Doing some research today, I found some pretty bogus myths about endometriosis. Things like it being sexually contracted (like an STD) or caused by an infection that the woman let go. Here are the facts: endometriosis is caused by a combination of hereditary and environmental factors, both known and unknown, and there is nothing a woman can do to prevent coming down with it (see 'Causes of Endometriosis'). There are medical and homeopathic options to help manage the disease, but no one can be responsible for developing it.

Because of these stigmas and myths, or possibly adding to these stigmas/myths, many women with endometriosis do not feel comfortable publicly acknowledging the disease. They fear negative consequences. They do not want to be labeled sick. 10% of women are thought to have endometriosis--it is the leading cause of infertility and numbers are increasing. However, you don't hear of many prominent women having it, do you? Perhaps it's because it's harder for women with endometriosis to rise to prominence--it's difficult to be active in social/work spheres when you feel unbearable pain at least a third of the time. But I believe there are many women with endometriosis with celebrity status. We just don't know it.

In 2009, Padma Lakshmi co-found the Endometriosis Foundation of America. This famous, well accomplished, beautiful woman was diagnosed with endometriosis, and she made it her mission to help other women succeed with diagnosing and treating the disease early. She is helping raise awareness and funds for this disease, helping women receive information and treatment for their disease. Of course there are many others involved with this foundation besides this famous model, but her celebrity status helps bring much needed attention to the disease. She has invited other famous individuals on her mission to educate (such as Whoopi Goldberg, who was diagnosed and treated early in life) and she and other women are doing much to teach about this disease. (Check out her website here.)

Why aren't there more women like Lakshmi? Lance Armstrong turned his battle against prostate cancer into one of the most successful cancer awareness/fundraising companies ever (before his fall from grace). Everyone is familiar with the name Livestrong. Almost everyone is familiar with cancer, diabetes, hepatitis, heart disease, asthma--why are so many unaware about endometriosis? 


I once began to explain my disease to a pre-med friend of mine, and he interjected, "We studied endometriosis in one of my courses. My professor said it was like living with cancer. He made it sound awful." It was a relief not to have to explain myself (I needed help moving because I was flairing and could not lift because of pain and cysts), but more importantly, it was awesome to hear a male friend both aware and telling me a male professor was likening endometriosis to cancer. Because although usually explaining endometriosis as the 'hormonal cousin of cancer' is an easy explanation for many of my friends, sometimes I get sarcastic smirks. Or admonitions of being dramatic. Though after being on a chemo-class drug, suffering many cysts and a big fibroid tumor, having multiple surgeries to excise migrating tissue--I don't feel dramatic. Yes, I don't have to worry about dying tomorrow, and I am grateful for that, but I am scared for every surgery, been on dangerous treatments, and I've had my life on pause for almost two years because of this disease. I've had to watch all my friends graduate college while I stay home in bed. I've wasted thousands of dollars on classes I couldn't finish. And I need to learn how to live with this disease--I will never cure it. I will never be completely healthy. In that way, yes, I feel like endometriosis has taken my life away.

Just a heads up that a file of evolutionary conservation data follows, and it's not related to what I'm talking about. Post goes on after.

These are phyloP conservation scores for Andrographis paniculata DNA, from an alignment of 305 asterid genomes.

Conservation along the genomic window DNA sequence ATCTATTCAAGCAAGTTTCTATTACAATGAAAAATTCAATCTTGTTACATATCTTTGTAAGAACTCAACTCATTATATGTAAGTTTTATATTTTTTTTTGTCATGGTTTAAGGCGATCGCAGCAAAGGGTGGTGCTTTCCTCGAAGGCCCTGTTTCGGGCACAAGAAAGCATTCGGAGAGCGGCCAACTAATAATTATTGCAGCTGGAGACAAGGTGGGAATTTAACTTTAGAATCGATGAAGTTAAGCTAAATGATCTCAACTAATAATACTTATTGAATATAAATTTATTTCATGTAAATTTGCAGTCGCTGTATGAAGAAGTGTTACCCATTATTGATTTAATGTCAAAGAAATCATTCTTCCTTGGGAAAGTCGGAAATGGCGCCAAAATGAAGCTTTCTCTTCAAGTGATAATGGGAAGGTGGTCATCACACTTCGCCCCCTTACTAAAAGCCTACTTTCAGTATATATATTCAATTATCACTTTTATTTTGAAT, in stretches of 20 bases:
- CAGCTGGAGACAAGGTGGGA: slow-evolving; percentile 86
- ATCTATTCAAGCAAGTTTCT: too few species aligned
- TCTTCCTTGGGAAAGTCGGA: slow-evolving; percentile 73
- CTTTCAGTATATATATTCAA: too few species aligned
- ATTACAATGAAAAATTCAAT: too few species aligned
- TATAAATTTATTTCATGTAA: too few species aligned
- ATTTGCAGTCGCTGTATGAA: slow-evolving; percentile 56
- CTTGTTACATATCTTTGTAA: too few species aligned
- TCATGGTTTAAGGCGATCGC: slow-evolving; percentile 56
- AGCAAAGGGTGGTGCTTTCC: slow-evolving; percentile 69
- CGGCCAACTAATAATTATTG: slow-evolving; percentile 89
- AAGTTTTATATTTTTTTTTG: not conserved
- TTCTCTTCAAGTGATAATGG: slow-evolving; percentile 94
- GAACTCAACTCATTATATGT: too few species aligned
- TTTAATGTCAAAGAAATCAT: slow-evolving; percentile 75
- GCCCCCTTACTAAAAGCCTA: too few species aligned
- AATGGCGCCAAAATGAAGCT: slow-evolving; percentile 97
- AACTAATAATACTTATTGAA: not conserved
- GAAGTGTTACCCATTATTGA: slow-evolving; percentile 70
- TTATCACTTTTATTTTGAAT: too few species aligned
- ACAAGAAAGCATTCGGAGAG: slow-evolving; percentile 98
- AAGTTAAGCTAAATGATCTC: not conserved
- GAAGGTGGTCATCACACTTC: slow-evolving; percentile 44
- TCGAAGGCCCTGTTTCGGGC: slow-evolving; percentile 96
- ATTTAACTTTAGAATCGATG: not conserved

And I know there are many other women who feel like that. So why is it hard to be public and fight for a better life? There are strong women who do fight. Women like Karen Duffy; TV personality and MTV VJ, Karen Duffy teamed up with the National Women's Health Resource Center to make public service announcements (after she was diagnosed with endometriosis in 1998). Duffy's biggest aim is to educate women on how to differentiate from typical period pain and the intolerable pain of endometriosis cramps. One of the biggest hurdles in women getting the treatment they need is the dismissing of endometriosis pain as 'normal cramps'. Affected women, their friends, their doctors--they are all guilty of doing this. Early detection of endometriosis is crucial for preventing further development of the disease, and the current median delay in diagnosis of endometriosis (meaning time from development of the disease to medical diagnosis) is 9 years. NINE YEARS. Duffy is making an invaluable contribution by trying to educate women and decrease this median. But to be honest, I don't think it's enough.

She's only one person. One actress. She does try to help, and I'm not trying to take anything away from her. I think any work she can contribute is great. But I wish more women with prominent connections would speak out on behalf of endometriosis. Or even prominent figures with spouses/loved ones with endometriosis. But it's not happening, and probably because of negative stigmas against poor health. I think it's odd that celebrities are so willing to share the most intimate details of their life, but not about their health. Especially when it could benefit others.